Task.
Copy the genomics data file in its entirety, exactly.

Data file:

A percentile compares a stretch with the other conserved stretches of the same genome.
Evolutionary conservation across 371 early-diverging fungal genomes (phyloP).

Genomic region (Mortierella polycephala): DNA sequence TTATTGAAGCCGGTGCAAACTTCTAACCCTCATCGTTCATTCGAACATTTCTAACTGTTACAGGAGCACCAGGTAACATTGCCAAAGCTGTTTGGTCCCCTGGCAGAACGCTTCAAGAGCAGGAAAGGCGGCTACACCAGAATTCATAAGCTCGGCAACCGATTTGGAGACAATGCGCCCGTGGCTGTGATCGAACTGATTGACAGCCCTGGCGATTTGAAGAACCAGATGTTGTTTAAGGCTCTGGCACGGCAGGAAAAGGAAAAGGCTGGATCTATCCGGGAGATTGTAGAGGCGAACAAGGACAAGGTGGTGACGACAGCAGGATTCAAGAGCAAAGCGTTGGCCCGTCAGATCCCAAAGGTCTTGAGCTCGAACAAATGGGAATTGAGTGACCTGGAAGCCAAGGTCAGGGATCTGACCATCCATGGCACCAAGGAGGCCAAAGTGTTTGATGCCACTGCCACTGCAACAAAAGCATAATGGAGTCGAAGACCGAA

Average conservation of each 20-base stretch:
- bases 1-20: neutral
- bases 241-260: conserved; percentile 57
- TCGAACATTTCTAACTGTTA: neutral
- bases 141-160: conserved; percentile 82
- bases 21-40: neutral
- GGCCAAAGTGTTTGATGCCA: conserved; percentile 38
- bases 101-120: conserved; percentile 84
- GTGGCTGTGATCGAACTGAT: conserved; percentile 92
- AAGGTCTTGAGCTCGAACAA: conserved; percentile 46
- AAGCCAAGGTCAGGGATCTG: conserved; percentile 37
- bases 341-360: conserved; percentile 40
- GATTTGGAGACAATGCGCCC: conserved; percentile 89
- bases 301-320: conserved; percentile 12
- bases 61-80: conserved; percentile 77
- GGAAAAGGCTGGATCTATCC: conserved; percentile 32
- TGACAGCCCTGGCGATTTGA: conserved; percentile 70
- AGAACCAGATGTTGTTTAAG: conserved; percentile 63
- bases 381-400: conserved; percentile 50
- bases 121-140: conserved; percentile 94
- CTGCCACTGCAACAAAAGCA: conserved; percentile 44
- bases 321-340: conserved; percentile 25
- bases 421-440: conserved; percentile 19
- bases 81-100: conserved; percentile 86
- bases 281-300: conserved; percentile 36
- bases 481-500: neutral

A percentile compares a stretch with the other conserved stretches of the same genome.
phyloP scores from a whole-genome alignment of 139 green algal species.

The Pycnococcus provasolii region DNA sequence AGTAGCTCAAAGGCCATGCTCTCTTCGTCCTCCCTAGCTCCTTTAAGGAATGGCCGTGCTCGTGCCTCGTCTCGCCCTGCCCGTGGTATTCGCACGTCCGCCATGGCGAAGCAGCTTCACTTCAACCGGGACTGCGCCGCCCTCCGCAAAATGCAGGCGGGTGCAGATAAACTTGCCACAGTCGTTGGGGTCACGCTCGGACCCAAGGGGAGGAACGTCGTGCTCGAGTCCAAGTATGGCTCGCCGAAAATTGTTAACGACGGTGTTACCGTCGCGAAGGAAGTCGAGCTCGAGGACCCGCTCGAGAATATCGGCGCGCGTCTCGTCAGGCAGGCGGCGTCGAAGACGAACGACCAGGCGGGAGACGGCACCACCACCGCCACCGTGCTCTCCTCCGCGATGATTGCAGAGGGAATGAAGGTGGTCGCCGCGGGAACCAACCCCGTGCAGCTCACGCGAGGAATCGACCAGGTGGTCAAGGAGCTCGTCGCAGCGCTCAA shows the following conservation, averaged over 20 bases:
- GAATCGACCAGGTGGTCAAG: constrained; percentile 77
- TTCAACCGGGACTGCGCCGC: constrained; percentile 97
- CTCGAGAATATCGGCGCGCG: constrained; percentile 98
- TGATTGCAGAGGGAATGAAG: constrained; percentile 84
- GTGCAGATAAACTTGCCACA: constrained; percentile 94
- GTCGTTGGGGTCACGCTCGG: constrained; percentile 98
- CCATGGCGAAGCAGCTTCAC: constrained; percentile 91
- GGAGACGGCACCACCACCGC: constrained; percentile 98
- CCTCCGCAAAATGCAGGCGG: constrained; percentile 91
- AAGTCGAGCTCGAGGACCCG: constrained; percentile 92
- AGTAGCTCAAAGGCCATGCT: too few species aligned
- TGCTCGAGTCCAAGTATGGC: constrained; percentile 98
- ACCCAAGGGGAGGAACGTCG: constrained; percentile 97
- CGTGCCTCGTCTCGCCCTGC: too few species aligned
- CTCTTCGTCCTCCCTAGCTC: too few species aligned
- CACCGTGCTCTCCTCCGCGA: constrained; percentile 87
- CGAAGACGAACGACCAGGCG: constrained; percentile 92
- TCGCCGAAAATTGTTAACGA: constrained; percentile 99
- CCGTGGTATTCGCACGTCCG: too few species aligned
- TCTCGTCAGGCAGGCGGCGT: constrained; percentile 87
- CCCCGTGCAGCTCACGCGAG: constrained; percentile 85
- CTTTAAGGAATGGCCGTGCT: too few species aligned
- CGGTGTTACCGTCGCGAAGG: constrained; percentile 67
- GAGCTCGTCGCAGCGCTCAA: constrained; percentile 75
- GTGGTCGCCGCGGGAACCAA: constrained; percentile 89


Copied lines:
A percentile compares a stretch with the other conserved stretches of the same genome.
Evolutionary conservation across 371 early-diverging fungal genomes (phyloP).

Genomic region (Mortierella polycephala): DNA sequence TTATTGAAGCCGGTGCAAACTTCTAACCCTCATCGTTCATTCGAACATTTCTAACTGTTACAGGAGCACCAGGTAACATTGCCAAAGCTGTTTGGTCCCCTGGCAGAACGCTTCAAGAGCAGGAAAGGCGGCTACACCAGAATTCATAAGCTCGGCAACCGATTTGGAGACAATGCGCCCGTGGCTGTGATCGAACTGATTGACAGCCCTGGCGATTTGAAGAACCAGATGTTGTTTAAGGCTCTGGCACGGCAGGAAAAGGAAAAGGCTGGATCTATCCGGGAGATTGTAGAGGCGAACAAGGACAAGGTGGTGACGACAGCAGGATTCAAGAGCAAAGCGTTGGCCCGTCAGATCCCAAAGGTCTTGAGCTCGAACAAATGGGAATTGAGTGACCTGGAAGCCAAGGTCAGGGATCTGACCATCCATGGCACCAAGGAGGCCAAAGTGTTTGATGCCACTGCCACTGCAACAAAAGCATAATGGAGTCGAAGACCGAA

Average conservation of each 20-base stretch:
- bases 1-20: neutral
- bases 241-260: conserved; percentile 57
- TCGAACATTTCTAACTGTTA: neutral
- bases 141-160: conserved; percentile 82
- bases 21-40: neutral
- GGCCAAAGTGTTTGATGCCA: conserved; percentile 38
- bases 101-120: conserved; percentile 84
- GTGGCTGTGATCGAACTGAT: conserved; percentile 92
- AAGGTCTTGAGCTCGAACAA: conserved; percentile 46
- AAGCCAAGGTCAGGGATCTG: conserved; percentile 37
- bases 341-360: conserved; percentile 40
- GATTTGGAGACAATGCGCCC: conserved; percentile 89
- bases 301-320: conserved; percentile 12
- bases 61-80: conserved; percentile 77
- GGAAAAGGCTGGATCTATCC: conserved; percentile 32
- TGACAGCCCTGGCGATTTGA: conserved; percentile 70
- AGAACCAGATGTTGTTTAAG: conserved; percentile 63
- bases 381-400: conserved; percentile 50
- bases 121-140: conserved; percentile 94
- CTGCCACTGCAACAAAAGCA: conserved; percentile 44
- bases 321-340: conserved; percentile 25
- bases 421-440: conserved; percentile 19
- bases 81-100: conserved; percentile 86
- bases 281-300: conserved; percentile 36
- bases 481-500: neutral

A percentile compares a stretch with the other conserved stretches of the same genome.
phyloP scores from a whole-genome alignment of 139 green algal species.

The Pycnococcus provasolii region DNA sequence AGTAGCTCAAAGGCCATGCTCTCTTCGTCCTCCCTAGCTCCTTTAAGGAATGGCCGTGCTCGTGCCTCGTCTCGCCCTGCCCGTGGTATTCGCACGTCCGCCATGGCGAAGCAGCTTCACTTCAACCGGGACTGCGCCGCCCTCCGCAAAATGCAGGCGGGTGCAGATAAACTTGCCACAGTCGTTGGGGTCACGCTCGGACCCAAGGGGAGGAACGTCGTGCTCGAGTCCAAGTATGGCTCGCCGAAAATTGTTAACGACGGTGTTACCGTCGCGAAGGAAGTCGAGCTCGAGGACCCGCTCGAGAATATCGGCGCGCGTCTCGTCAGGCAGGCGGCGTCGAAGACGAACGACCAGGCGGGAGACGGCACCACCACCGCCACCGTGCTCTCCTCCGCGATGATTGCAGAGGGAATGAAGGTGGTCGCCGCGGGAACCAACCCCGTGCAGCTCACGCGAGGAATCGACCAGGTGGTCAAGGAGCTCGTCGCAGCGCTCAA shows the following conservation, averaged over 20 bases:
- GAATCGACCAGGTGGTCAAG: constrained; percentile 77
- TTCAACCGGGACTGCGCCGC: constrained; percentile 97
- CTCGAGAATATCGGCGCGCG: constrained; percentile 98
- TGATTGCAGAGGGAATGAAG: constrained; percentile 84
- GTGCAGATAAACTTGCCACA: constrained; percentile 94
- GTCGTTGGGGTCACGCTCGG: constrained; percentile 98
- CCATGGCGAAGCAGCTTCAC: constrained; percentile 91
- GGAGACGGCACCACCACCGC: constrained; percentile 98
- CCTCCGCAAAATGCAGGCGG: constrained; percentile 91
- AAGTCGAGCTCGAGGACCCG: constrained; percentile 92
- AGTAGCTCAAAGGCCATGCT: too few species aligned
- TGCTCGAGTCCAAGTATGGC: constrained; percentile 98
- ACCCAAGGGGAGGAACGTCG: constrained; percentile 97
- CGTGCCTCGTCTCGCCCTGC: too few species aligned
- CTCTTCGTCCTCCCTAGCTC: too few species aligned
- CACCGTGCTCTCCTCCGCGA: constrained; percentile 87
- CGAAGACGAACGACCAGGCG: constrained; percentile 92
- TCGCCGAAAATTGTTAACGA: constrained; percentile 99
- CCGTGGTATTCGCACGTCCG: too few species aligned
- TCTCGTCAGGCAGGCGGCGT: constrained; percentile 87
- CCCCGTGCAGCTCACGCGAG: constrained; percentile 85
- CTTTAAGGAATGGCCGTGCT: too few species aligned
- CGGTGTTACCGTCGCGAAGG: constrained; percentile 67
- GAGCTCGTCGCAGCGCTCAA: constrained; percentile 75
- GTGGTCGCCGCGGGAACCAA: constrained; percentile 89